Steep learning curve

Switching gears from managing teams and doing fairly high level business and technology system design form many years, I’m finding myself having to get deep into many didderent technologies that I knew about, but didn’t actually know. This isn’t bad, per se, but it is daunting. The technology landscape for building a complex data driven system, with multi device front ends, analytics, security, and a supportable, distributable (i.e. cloud based) environment from scratch narrows my technology search down to a few million items. Different languages don’t really scare me (despite not really being up on any of them), but every language comes with a plethora of frameworks and development tools that also need to be learned. Development patterns change with each selection and the ability to make an informed decision (without a well versed team around who can call BS when appropriate) is a major challenge. Hello World! applications aren’t going to tell me whether the application will be able to distribute amongst multiple back end providers and maintain an acceptable database throughput and remain stable.

So I’m in the midst of not so much evaluating technology based on their actual capabilities, but based on the risk level each brings, assessed by the capabilities I can infer from very limited use. Some decisions are pretty easy, despite minimal experience with them. We’ll be using node.js for many of our back end elements. Why? It meets the design needs, has a reasonably comprehensive ecosystem, and I’m convinced it’s moving forward, not stagnating. I’m a believer in lightweight frameworks and that tends to be the mindset of the developer base.

What about Ruby/Rails? Not out of the question, and will probably be part of the mix, but it’s not going to be primary unless somebody shows up on the team and can knock some things out of the park quickly with it, and we can develop appropriate strategies for scaling.

Yes, there are a ton of options, but so far, it’s just little old me making these decisions, so aside from calling friends and asking them dumb questions about the tools, I’m going on gut feeling of what can produce a viable product without a short street with a dead-end.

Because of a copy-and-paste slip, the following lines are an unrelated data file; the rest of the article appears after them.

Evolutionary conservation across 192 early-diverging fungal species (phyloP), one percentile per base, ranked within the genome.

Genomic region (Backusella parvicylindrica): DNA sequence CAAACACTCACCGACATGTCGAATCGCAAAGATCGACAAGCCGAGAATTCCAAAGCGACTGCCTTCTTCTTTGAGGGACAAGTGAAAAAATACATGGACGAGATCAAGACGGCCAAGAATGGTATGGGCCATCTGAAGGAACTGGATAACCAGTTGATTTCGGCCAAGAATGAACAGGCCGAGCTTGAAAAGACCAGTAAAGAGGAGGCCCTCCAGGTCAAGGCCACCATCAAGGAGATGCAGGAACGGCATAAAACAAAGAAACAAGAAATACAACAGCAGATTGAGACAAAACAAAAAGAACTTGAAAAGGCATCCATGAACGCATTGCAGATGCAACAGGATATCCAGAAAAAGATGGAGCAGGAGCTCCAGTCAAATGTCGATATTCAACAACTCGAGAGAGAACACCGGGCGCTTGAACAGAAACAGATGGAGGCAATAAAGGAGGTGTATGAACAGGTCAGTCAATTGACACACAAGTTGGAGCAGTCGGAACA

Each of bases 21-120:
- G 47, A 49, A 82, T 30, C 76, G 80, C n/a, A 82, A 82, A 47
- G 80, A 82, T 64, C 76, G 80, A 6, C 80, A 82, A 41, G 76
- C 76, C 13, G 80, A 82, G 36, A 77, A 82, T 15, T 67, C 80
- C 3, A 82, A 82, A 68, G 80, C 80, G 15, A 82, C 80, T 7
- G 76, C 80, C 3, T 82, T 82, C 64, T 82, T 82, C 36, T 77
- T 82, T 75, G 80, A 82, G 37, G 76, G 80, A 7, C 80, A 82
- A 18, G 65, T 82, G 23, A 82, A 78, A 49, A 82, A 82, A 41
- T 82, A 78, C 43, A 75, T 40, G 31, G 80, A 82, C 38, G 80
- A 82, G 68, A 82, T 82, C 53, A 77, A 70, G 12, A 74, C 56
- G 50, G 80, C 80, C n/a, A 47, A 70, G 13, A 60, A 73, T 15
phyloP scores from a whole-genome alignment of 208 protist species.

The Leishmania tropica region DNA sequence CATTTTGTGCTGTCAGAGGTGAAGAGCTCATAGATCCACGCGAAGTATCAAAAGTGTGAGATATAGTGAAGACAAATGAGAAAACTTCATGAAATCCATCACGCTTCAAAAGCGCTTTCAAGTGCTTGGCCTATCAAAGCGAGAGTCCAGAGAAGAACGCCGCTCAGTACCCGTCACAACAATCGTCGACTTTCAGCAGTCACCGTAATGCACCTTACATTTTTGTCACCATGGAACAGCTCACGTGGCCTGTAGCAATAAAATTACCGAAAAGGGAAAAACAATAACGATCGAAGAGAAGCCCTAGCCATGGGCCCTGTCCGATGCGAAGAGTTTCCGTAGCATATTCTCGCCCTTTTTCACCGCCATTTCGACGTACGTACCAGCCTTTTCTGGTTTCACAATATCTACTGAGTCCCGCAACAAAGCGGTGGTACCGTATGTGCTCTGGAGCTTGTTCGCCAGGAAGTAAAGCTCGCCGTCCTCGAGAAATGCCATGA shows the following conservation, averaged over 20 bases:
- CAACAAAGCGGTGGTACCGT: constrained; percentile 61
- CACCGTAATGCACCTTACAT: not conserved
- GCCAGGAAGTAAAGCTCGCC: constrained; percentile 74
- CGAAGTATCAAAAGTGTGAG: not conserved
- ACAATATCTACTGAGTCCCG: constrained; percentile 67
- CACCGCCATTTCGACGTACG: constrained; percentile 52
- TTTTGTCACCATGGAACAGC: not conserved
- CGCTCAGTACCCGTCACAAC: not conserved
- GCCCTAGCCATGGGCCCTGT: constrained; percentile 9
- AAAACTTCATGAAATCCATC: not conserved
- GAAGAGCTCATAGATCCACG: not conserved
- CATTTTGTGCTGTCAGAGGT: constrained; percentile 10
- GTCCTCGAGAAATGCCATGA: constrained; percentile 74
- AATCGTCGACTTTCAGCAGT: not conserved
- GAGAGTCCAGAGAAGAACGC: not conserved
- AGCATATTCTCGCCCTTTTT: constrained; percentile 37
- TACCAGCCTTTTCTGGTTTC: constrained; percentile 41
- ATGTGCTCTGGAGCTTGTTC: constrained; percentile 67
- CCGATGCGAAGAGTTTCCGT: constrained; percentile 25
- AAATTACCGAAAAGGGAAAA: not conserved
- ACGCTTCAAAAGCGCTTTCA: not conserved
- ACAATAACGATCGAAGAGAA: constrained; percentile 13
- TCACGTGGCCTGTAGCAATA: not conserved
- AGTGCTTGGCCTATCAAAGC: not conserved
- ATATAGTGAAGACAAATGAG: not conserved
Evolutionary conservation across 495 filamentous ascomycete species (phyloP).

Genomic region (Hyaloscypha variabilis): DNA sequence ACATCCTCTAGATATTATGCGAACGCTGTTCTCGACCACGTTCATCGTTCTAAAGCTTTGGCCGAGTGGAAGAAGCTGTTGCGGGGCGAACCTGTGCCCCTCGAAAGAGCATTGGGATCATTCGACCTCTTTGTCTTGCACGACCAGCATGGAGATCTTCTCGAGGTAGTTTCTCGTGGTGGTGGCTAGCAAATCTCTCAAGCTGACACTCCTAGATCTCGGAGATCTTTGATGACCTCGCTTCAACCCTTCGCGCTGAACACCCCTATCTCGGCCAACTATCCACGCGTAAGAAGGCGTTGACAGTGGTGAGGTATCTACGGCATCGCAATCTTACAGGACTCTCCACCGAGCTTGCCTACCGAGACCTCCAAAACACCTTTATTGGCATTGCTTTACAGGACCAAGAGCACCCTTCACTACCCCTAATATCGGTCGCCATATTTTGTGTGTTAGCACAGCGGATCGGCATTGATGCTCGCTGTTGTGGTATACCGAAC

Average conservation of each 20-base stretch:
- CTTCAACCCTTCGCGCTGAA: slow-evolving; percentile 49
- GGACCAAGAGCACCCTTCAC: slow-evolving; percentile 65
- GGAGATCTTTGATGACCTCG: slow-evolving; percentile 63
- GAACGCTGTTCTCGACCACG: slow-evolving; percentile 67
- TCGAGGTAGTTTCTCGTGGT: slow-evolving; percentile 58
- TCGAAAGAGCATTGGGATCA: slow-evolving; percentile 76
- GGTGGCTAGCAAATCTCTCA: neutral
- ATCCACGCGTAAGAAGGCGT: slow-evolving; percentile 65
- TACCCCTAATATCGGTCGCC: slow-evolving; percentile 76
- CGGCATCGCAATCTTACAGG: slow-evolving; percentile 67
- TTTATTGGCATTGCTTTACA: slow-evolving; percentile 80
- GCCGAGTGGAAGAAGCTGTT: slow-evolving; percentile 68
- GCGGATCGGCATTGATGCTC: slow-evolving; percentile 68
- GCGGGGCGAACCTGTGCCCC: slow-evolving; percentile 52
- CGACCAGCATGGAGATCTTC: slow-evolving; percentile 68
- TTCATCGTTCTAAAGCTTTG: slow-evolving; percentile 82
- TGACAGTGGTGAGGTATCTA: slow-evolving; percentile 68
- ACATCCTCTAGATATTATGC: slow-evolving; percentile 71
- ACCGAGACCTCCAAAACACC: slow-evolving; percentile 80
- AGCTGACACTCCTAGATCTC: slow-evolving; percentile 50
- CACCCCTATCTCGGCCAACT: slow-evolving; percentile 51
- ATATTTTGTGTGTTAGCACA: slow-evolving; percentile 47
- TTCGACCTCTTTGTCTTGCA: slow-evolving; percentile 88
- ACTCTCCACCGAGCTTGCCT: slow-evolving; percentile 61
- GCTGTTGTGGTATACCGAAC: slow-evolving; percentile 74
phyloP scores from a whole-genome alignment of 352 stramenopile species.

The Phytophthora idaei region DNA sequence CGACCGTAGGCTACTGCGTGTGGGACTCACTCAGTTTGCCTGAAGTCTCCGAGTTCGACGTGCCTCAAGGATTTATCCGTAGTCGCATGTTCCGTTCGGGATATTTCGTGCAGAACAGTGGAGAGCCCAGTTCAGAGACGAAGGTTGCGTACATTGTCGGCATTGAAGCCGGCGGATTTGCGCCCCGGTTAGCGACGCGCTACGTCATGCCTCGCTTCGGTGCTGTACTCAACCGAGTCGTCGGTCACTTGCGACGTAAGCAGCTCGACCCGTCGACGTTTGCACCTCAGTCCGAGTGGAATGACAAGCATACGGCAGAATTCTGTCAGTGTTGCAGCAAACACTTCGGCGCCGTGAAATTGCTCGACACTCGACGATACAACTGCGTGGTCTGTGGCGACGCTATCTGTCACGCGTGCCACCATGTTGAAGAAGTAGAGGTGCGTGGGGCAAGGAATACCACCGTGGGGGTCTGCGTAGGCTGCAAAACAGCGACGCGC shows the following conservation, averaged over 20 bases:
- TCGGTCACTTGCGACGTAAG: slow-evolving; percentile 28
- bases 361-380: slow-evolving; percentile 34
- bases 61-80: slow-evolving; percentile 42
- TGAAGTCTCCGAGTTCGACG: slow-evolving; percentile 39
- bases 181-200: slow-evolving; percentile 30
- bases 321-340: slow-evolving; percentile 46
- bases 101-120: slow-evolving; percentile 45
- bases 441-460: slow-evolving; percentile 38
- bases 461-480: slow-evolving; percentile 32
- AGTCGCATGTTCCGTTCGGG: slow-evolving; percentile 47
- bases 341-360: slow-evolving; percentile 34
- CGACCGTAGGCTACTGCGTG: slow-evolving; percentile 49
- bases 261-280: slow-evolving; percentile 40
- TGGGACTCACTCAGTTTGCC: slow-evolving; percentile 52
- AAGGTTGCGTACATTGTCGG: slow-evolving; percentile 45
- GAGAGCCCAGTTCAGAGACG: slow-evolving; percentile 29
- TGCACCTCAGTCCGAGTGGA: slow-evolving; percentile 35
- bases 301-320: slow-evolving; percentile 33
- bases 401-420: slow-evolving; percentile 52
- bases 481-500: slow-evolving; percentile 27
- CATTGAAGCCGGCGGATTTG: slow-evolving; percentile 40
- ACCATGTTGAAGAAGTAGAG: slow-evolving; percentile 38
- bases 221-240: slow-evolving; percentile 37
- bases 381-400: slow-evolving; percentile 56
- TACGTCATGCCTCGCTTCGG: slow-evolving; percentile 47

3d Printer

Despite our desire to build one, I finally accepted the fact that Darien and I were never going to find the time, so I took a chance on the Monoprice Maker Select i3 (which is actually a Wanhao Duplicator i3 printer). It’s my first real hands-on experience with a 3d printer, so I can’t compare to other models, but it seems to work reliably and I’m learning about the printing process, which was the primary goal anyhow.

This is an entry level printer. Period. I’m not sure where the real limitations will occur, but I’m confident that they’ll be there once I know what I’m doing. It’ll probably be accuracy of higher resolution prints. So far, printing high resolution hasn’t resulted in significantly better prints, just slower ones, and in some cases much worse quality. I’ve found 3dPrinterBrain to be an invaluable source of information.

What am I going to do with a 3d printer? Robotics is one area where I’ve already started to make use of it. I’m now coaching FIRST Robotics Competition (FRC) Team 4026 and we’ve had a number of problems that were fairly easily solved with a quick design and print (OK, prints are never quick).

Some of my more interesting and useful prints so far.

The killer in this bunch as been the marking guides for the aluminum tubing. They’ve been a godsend. Saves a ton of time when trying to make accurate holes (need 4 1/4″ holes, spaced 1″ apart, set 1/2″ from the edge of the tube, starting at 1/2″ from the end). Previously doing that with clumsy tools, tape measures, calipers, a compass, and lots of cursing could take an hour for a single part. Then, any inaccuracies were multiplied by drill press sloppiness.

With these guides, you drop it on the edge, flush to the end, mark the long axis and the 1/2″ starting point, slide the guide up to that mark, continue the long axis and mark every 1″ tic mark, punch the tic marks and go drill. The whole thing can be accurately marked in 2 minutes.

So far, well worth the $350 for the printer, plus about $30/kg of material (ABS and PLA so far, PETG next). Lots of fun. Amazing to watch. And unbeatable to solve an odd problem here or there.